Niku IIIP (1996)

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"Knowing the location of a potentially historic site carries a heavy responsibility and we felt it was important that we examine and document what was there before we made the information public. We also recognized that the site might have nothing to do with Earhart and we didn’t want get everyone all stirred up just to be disappointed. Instead, we put together a small, unpublicized expedition funded by a single donor. The trip’s express purpose was to locate and identify the man-made object that appeared in the 1941 photo. For want of a better name, we called this trip Niku IIIP (P for Preliminary).

"We succeeded in finding the object and it was, indeed, a tank – but it was not an Electra fuel tank. It was a steel tank used for rainwater storage. Faded lettering on its side read “Police Tarawa.” We had seen several similar tanks in the abandoned village. There were a few other artifacts scattered around, all of them explainable as having come from the village. No airplane parts. Nothing that suggested a castaway, much less Amelia Earhart. The expedition felt like a complete bust but, before we left, and more or less for the heck of it, we carried out a small excavation in the village at a collapsed and washed-over structure which we believed had once been the carpenter’s shop. Nothing very interesting turned up except some electrical cables with connectors of a type we had seen used on aircraft radios."[1]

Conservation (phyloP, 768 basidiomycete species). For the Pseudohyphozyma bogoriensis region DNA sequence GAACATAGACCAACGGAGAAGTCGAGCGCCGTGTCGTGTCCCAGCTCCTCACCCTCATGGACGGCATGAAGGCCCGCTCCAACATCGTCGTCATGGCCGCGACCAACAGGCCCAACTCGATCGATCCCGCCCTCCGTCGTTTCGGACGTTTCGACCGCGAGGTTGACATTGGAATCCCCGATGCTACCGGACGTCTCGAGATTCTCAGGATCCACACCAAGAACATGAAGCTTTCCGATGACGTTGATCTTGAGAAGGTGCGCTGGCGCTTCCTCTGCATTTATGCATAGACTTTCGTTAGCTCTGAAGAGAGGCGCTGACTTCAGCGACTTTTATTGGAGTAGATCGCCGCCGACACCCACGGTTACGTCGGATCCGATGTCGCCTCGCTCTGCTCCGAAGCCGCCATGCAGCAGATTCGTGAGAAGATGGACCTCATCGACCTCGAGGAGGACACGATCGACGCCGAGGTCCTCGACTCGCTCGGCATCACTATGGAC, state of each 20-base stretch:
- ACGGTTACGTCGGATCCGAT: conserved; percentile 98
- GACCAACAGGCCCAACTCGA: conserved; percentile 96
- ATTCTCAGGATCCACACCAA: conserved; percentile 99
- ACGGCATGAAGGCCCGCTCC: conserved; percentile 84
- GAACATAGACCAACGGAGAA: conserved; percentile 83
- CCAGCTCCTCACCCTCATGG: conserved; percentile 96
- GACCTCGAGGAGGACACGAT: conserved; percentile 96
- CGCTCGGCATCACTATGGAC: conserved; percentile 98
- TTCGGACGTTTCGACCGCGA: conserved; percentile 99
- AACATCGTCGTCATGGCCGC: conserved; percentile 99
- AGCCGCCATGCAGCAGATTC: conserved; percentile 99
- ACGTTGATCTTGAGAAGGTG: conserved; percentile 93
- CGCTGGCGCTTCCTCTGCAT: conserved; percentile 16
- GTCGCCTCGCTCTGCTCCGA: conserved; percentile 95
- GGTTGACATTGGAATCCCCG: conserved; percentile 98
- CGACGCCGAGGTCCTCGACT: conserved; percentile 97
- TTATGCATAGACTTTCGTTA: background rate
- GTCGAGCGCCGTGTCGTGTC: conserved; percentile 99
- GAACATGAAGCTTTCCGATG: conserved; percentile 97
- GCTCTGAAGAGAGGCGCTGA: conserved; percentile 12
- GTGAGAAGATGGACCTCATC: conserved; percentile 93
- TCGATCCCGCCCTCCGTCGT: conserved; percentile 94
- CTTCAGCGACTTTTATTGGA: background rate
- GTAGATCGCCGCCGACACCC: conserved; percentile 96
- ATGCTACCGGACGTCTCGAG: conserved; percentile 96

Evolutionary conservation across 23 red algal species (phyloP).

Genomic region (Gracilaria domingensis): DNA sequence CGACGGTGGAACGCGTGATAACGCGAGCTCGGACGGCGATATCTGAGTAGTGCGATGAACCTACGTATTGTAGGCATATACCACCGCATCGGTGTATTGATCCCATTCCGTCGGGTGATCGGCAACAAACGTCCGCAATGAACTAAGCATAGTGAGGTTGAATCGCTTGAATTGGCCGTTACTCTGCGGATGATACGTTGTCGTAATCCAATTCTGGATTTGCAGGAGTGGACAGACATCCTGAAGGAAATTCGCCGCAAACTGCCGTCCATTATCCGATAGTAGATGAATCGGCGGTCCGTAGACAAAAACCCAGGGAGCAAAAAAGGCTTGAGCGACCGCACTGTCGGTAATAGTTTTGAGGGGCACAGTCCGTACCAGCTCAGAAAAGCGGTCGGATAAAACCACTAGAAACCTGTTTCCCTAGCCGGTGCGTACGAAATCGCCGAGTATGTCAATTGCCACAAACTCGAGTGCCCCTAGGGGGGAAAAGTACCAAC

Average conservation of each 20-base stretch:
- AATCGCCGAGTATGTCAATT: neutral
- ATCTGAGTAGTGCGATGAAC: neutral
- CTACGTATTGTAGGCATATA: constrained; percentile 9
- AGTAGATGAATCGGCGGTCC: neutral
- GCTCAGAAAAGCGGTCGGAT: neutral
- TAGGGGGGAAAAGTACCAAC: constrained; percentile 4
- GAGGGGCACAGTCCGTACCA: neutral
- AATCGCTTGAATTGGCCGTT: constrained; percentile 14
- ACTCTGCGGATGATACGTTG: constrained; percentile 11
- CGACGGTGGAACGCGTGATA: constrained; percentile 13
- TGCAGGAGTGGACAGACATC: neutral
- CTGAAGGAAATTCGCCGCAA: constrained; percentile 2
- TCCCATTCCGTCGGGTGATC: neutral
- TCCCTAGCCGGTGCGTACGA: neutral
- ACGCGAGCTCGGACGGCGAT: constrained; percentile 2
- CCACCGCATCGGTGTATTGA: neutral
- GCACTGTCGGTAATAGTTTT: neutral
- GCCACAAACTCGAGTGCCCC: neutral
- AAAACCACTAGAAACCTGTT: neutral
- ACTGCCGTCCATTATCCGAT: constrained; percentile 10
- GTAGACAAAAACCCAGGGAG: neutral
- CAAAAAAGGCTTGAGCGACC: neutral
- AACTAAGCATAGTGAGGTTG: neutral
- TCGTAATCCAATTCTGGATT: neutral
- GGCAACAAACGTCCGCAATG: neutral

The location scouted in 1996 has since become known as the Seven Site and has been a major focus of recent expeditions. It seems likely that this is where the bones of a castaway were found in 1940.

Team Members

  • Richard Gillespie – Executive Director of TIGHAR and leader of the expedition
  • Patricia Thrasher – President of TIGHAR and expedition photographer
  • H. Donald Widdoes – TIGHAR #1033CBE
  • Joseph Hudson – TIGHAR #1689CE
  • John Clauss – TIGHAR # 0142CE
  • Veryl Fenlason – TIGHAR #0053CE
  • Russell Matthews – TIGHAR #0509CE
  • Manikaa Teuatabo - Customs officer